Hilton Village

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Hilton Village
Hilton Village Post Ave Looking Towards Warwick Blvd.jpg
Hilton Village is located in Virginia
Hilton Village
Location Bounded by the James River, Post St., Chesapeake and Ohio RR tracks, and Hopkins St., Newport News, Virginia
Coordinates 37°01′46″N 76°27′39″W / 37.02944°N 76.46083°W / 37.02944; -76.46083Coordinates: 37°01′46″N 76°27′39″W / 37.02944°N 76.46083°W / 37.02944; -76.46083
Area 0 acres (0 ha)
Built 1917-1921
Architect Henry Vincent Hubbard, Joseph D. Leland, III, Francis H. Bulot, and Francis Y. Joannes
Architectural style Jacobethan, Dutch colonial and Colonial revival
Governing body Hilton Village Architectural Review Board, Inc.
NRHP Reference # 69000341[1]
VLR # 121-0009
Significant dates
Added to NRHP June 23, 1969
Designated VLR November 5, 1968[2]

Hilton Village is a planned, English-village-style neighborhood in Newport News, Virginia. Recognized as a pioneering development in urban planning, it is listed on the National Register of Historic Places. The neighborhood was built between 1918 and 1921 in response to the need for housing during World War I for employees of Newport News Shipbuilding & Drydock Company. It is recognized as the United States' first Federal war-housing project.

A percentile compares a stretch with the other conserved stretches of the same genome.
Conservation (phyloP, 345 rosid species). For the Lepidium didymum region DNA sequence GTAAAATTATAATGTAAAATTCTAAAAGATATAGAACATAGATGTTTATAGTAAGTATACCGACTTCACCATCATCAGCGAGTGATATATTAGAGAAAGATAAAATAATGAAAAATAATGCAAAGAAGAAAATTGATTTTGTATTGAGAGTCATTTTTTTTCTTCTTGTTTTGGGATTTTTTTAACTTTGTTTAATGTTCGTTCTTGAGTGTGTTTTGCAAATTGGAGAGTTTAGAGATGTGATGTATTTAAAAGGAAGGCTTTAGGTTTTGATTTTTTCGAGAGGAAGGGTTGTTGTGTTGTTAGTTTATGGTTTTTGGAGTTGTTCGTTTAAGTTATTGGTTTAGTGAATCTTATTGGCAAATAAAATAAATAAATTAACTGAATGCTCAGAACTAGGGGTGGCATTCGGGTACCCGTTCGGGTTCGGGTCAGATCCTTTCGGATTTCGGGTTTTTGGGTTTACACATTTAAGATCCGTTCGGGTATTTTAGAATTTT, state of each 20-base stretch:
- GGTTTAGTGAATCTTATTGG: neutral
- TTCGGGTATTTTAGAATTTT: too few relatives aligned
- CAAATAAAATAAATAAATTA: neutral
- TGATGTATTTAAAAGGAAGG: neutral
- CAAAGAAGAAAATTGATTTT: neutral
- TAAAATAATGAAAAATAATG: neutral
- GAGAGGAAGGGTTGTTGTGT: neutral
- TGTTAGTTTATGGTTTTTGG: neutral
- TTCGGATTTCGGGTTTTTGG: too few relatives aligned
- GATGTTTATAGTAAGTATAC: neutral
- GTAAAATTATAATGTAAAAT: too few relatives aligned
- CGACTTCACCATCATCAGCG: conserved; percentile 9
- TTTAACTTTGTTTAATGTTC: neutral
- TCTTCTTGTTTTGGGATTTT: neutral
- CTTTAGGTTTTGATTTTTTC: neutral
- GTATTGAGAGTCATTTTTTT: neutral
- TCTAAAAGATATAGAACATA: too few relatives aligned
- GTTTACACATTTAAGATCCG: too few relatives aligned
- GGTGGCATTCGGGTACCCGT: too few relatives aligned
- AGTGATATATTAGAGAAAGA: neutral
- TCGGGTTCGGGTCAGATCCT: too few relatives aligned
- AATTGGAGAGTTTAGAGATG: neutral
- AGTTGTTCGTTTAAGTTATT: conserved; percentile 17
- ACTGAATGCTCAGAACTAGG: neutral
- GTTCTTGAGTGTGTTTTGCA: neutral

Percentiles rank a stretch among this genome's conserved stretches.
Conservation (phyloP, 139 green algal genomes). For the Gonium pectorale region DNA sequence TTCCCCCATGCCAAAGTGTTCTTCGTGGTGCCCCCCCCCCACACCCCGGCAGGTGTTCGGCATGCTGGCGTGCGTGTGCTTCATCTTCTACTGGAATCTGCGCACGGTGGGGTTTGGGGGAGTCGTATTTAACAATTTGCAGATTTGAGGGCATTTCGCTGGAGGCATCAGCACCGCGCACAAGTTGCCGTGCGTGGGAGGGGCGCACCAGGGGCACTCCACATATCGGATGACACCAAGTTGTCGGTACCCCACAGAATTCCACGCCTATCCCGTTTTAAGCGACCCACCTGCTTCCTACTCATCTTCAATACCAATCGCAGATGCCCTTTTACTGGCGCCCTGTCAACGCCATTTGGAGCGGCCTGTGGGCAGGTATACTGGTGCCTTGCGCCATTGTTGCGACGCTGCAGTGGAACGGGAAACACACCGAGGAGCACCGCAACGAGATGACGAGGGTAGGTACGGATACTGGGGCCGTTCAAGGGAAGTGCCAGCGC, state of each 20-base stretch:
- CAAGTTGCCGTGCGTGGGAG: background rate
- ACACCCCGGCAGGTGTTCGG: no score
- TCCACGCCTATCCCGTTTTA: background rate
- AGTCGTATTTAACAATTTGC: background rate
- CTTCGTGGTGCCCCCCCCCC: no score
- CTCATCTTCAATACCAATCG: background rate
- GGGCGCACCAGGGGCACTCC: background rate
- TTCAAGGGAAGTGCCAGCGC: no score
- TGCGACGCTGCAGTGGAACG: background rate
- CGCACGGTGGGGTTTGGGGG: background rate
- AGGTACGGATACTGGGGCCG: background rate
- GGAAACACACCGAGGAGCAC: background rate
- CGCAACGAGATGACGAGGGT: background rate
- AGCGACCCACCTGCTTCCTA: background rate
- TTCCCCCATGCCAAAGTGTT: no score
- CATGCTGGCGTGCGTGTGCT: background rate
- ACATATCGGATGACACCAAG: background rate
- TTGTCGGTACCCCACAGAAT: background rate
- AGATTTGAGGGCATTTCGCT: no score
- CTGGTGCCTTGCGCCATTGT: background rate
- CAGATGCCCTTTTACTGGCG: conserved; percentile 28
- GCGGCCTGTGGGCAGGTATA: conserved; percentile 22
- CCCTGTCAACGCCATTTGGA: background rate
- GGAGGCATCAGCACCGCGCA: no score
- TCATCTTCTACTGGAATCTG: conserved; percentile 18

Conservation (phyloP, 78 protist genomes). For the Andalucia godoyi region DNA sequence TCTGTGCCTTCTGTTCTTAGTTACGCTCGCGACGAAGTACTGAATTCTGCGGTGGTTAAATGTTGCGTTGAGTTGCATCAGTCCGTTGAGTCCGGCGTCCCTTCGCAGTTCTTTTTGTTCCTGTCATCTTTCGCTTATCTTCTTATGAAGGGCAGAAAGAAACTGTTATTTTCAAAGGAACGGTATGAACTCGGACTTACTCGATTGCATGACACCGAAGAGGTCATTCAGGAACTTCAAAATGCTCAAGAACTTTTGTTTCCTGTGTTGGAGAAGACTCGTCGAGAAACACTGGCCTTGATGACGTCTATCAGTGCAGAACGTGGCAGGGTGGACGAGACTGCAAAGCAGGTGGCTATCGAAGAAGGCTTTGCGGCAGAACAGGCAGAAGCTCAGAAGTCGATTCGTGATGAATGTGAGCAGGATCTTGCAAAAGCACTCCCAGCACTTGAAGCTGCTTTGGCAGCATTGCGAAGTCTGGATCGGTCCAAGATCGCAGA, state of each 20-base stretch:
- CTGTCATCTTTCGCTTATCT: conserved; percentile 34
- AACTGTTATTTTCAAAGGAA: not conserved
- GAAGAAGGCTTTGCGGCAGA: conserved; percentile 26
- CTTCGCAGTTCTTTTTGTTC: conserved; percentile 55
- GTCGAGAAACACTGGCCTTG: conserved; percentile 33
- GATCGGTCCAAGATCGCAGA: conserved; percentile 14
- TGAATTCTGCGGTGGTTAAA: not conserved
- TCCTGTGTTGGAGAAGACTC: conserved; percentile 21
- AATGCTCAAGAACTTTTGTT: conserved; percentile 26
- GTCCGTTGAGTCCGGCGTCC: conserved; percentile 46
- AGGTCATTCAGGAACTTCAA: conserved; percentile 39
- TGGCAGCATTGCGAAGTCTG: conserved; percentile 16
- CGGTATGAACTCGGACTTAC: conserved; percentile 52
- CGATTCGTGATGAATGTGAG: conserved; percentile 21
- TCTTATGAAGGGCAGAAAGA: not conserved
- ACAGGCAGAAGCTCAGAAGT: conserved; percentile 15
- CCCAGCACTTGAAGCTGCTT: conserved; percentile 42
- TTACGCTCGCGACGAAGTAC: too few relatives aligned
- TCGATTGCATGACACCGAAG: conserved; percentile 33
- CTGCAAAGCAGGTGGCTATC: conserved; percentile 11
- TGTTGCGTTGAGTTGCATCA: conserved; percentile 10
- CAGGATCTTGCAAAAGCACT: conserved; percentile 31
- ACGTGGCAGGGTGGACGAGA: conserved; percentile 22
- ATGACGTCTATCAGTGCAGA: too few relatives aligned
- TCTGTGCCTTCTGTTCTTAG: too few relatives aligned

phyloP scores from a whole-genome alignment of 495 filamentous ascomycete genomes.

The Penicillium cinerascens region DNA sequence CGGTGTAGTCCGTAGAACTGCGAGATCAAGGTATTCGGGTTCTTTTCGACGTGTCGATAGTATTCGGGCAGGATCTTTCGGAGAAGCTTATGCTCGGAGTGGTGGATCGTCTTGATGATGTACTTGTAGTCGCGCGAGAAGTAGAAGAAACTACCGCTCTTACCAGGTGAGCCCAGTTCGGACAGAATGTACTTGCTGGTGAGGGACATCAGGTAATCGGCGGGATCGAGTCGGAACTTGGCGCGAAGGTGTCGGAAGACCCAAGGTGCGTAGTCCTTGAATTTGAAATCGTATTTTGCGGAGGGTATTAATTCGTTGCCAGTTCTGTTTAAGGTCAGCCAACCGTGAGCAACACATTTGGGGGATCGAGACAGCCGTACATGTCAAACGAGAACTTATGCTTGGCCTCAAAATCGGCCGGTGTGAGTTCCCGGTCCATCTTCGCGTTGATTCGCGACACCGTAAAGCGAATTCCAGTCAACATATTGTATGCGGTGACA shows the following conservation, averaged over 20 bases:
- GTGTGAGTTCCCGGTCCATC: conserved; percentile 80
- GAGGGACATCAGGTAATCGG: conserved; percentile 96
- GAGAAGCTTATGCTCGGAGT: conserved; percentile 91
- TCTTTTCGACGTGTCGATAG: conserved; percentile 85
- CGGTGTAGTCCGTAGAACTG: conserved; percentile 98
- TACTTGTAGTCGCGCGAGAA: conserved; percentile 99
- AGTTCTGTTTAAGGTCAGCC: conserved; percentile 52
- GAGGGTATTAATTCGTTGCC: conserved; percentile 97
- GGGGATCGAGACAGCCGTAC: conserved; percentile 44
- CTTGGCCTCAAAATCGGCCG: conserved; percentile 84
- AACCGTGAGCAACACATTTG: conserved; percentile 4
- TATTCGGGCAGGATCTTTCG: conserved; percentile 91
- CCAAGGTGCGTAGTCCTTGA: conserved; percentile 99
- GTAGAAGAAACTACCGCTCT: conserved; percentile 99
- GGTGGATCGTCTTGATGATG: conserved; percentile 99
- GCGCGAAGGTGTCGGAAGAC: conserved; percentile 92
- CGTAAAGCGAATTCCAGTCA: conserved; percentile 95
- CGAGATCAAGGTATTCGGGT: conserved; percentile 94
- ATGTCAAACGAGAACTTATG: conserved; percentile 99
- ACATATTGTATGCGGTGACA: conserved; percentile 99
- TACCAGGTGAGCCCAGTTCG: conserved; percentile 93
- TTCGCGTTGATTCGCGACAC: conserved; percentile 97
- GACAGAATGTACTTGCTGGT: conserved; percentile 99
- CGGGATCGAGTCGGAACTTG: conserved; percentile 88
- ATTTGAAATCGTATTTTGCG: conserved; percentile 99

History[edit]

Founding[edit]

The planned community was jointly sponsored by the U.S. Shipping Board and the Newport News Shipbuilding and Drydock Company. It was built on the site of J. Pembroke Jones' farm "Hilton."

Hilton Village was opened July 7, 1918. The street names in the 100-acre (0.4 km2) tract of former pine woods honor government and shipyard officials. The 500 English village-type houses were sold to private owners after the war.

Impetus for creation[edit]

In 1917, during World War I, the war effort was in full swing. Newport News Shipbuilding had many contracts to build naval ships and was hiring thousands of employees. Shipyard workers were being housed in overcrowded and/or temporary quarters The emerging community of Newport News faced a severe housing shortage. This led to the construction of Hilton Village. The housing shortage was so severe that Newport News Shipbuilding president Homer L. Ferguson traveled to Washington to emphasize to Congress the impact of lack of housing on ship construction, and thus the war effort. Immediately after his appearance, the United States Shipping Board was provided funding of $1.2 million and authorization to create a comprehensive emergency housing program. Hilton Village was the first project of the emergency housing program.

Planning[edit]